Elmar W. Tobi 1 , Jelle J. Goeman 2 , Ramin Monajemi 2 , Hongcang Gu 3 , Hein Putter 2 , Yanju Zhang 1 , Roderick C. Slieker 1 , Arthur P. Stok 1 , Peter E. Thijssen 1 , 4 , Fabian Müller 5 , Erik W. van Zwet 2 , Christoph Bock 5 , 6 , 7 , Alexander Meissner 3 , 8 , L. H. Lumey 1 , 9 , P. Eline Slagboom 1 , Bastiaan T. Heijmans a , 1
26 November 2014
Periconceptional diet may persistently influence DNA methylation levels with phenotypic consequences. However, a comprehensive assessment of the characteristics of prenatal malnutrition-associated differentially methylated regions (P-DMRs) is lacking in humans. Here we report on a genome-scale analysis of differential DNA methylation in whole blood after periconceptional exposure to famine during the Dutch Hunger Winter. We show that P-DMRs preferentially occur at regulatory regions, are characterized by intermediate levels of DNA methylation and map to genes enriched for differential expression during early development. Validation and further exploratory analysis of six P-DMRs highlight the critical role of gestational timing. Interestingly, differential methylation of the P-DMRs extends along pathways related to growth and metabolism. P-DMRs located in INSR and CPT1A have enhancer activity in vitro and differential methylation is associated with birth weight and serum LDL cholesterol. Epigenetic modulation of pathways by prenatal malnutrition may promote an adverse metabolic phenotype in later life.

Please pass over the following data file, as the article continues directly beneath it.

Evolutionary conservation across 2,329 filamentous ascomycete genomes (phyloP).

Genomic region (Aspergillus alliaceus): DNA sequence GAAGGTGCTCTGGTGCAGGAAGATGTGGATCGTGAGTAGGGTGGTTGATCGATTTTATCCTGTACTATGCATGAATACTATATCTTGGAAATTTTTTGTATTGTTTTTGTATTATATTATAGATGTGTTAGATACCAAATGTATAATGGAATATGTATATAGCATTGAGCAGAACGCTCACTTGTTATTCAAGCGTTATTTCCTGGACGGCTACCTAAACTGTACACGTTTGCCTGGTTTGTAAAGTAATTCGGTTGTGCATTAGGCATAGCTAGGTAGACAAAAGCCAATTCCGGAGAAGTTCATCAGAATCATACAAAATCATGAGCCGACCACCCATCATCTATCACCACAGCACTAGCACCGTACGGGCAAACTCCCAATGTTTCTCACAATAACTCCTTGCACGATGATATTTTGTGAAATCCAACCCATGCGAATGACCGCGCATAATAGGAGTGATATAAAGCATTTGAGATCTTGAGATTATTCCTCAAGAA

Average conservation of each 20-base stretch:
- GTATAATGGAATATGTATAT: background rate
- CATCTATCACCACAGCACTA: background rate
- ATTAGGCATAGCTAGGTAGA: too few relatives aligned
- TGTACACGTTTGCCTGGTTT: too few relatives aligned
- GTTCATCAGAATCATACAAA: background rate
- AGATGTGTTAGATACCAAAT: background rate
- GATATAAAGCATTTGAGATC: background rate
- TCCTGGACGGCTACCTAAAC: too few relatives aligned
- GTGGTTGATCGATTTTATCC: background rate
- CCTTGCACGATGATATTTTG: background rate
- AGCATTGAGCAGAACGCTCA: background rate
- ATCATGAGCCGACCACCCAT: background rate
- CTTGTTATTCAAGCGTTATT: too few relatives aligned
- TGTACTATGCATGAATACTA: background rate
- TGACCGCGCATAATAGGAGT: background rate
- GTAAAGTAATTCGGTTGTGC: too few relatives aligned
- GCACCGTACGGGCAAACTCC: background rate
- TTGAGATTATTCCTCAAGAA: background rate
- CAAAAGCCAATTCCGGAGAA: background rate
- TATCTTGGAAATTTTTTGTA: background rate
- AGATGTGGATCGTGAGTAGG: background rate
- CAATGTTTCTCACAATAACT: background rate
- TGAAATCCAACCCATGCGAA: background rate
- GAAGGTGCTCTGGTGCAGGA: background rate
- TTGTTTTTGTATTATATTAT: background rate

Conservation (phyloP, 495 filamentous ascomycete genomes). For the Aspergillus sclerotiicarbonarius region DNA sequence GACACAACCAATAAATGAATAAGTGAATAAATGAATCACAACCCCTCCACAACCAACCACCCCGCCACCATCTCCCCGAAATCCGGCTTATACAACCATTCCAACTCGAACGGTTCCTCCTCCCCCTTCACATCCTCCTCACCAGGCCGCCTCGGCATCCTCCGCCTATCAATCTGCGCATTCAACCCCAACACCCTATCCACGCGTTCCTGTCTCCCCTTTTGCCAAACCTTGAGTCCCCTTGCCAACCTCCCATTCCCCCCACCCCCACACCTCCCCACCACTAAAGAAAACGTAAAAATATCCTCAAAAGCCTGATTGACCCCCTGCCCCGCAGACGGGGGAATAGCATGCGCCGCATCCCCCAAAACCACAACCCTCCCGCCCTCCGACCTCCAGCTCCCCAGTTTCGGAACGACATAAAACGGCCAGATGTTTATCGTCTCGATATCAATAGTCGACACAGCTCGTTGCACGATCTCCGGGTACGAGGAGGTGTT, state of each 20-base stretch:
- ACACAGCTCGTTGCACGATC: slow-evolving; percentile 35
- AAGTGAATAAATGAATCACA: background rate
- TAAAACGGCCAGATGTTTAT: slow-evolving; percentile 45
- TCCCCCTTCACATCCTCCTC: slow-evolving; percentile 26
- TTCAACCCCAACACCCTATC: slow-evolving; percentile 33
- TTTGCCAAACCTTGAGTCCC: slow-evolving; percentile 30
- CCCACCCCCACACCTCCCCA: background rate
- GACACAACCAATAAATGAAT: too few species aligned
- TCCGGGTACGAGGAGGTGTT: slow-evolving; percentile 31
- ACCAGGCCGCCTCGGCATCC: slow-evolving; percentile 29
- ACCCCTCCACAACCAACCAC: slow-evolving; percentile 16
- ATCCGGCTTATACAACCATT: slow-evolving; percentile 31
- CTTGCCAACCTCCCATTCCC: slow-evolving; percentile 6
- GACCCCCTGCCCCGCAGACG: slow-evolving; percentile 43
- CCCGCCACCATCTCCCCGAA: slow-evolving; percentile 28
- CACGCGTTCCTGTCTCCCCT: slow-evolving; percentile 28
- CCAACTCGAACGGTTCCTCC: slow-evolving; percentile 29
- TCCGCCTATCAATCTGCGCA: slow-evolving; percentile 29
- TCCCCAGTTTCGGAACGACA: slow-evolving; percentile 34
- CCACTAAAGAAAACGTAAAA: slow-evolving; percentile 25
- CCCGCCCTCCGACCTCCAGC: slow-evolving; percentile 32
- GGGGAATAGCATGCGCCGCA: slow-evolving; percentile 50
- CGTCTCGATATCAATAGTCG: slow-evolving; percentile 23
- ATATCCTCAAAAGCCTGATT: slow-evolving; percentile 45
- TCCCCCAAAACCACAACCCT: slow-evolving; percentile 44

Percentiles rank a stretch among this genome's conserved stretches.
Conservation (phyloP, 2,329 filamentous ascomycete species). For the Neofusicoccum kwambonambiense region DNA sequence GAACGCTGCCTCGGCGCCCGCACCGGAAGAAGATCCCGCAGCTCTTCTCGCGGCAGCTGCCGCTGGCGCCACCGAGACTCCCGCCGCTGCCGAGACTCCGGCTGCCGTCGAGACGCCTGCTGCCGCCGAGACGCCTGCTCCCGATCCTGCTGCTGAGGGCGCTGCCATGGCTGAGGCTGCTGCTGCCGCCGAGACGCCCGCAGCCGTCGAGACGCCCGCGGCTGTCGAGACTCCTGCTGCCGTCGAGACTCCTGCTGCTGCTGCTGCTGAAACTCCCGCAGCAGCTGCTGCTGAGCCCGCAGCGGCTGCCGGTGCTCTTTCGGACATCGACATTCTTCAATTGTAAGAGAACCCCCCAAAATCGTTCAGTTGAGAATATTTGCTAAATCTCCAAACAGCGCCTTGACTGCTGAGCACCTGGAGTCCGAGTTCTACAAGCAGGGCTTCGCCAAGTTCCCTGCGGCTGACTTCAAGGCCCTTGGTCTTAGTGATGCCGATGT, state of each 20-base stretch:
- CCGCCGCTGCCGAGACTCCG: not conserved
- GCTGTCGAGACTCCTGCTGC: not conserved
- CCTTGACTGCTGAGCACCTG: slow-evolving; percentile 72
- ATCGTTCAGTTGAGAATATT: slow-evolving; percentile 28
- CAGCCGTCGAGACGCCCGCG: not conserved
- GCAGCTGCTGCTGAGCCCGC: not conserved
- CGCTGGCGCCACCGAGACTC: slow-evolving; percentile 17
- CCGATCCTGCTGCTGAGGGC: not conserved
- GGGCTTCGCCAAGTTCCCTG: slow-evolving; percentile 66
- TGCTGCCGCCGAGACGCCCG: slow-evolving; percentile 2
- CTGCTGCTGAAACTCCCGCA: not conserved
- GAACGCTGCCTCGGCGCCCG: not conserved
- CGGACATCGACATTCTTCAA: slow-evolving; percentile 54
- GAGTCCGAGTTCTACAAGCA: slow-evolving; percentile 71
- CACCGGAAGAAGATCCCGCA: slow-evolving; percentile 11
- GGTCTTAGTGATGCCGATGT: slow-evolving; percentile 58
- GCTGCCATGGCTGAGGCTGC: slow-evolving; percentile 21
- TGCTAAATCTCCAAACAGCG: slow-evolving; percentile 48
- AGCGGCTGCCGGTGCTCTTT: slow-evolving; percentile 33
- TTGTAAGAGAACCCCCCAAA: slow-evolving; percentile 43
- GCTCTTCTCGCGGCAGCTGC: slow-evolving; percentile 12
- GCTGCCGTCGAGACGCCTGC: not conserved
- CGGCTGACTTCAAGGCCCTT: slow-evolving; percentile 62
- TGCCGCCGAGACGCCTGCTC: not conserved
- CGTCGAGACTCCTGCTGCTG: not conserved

The long-term effect of prenatal nutrition on gene regulation is largely unknown. Here the authors identify differentially methylated regions in whole blood from individuals exposed to famine early after conception, and show that these epigenetic changes may have adverse metabolic consequences later in life.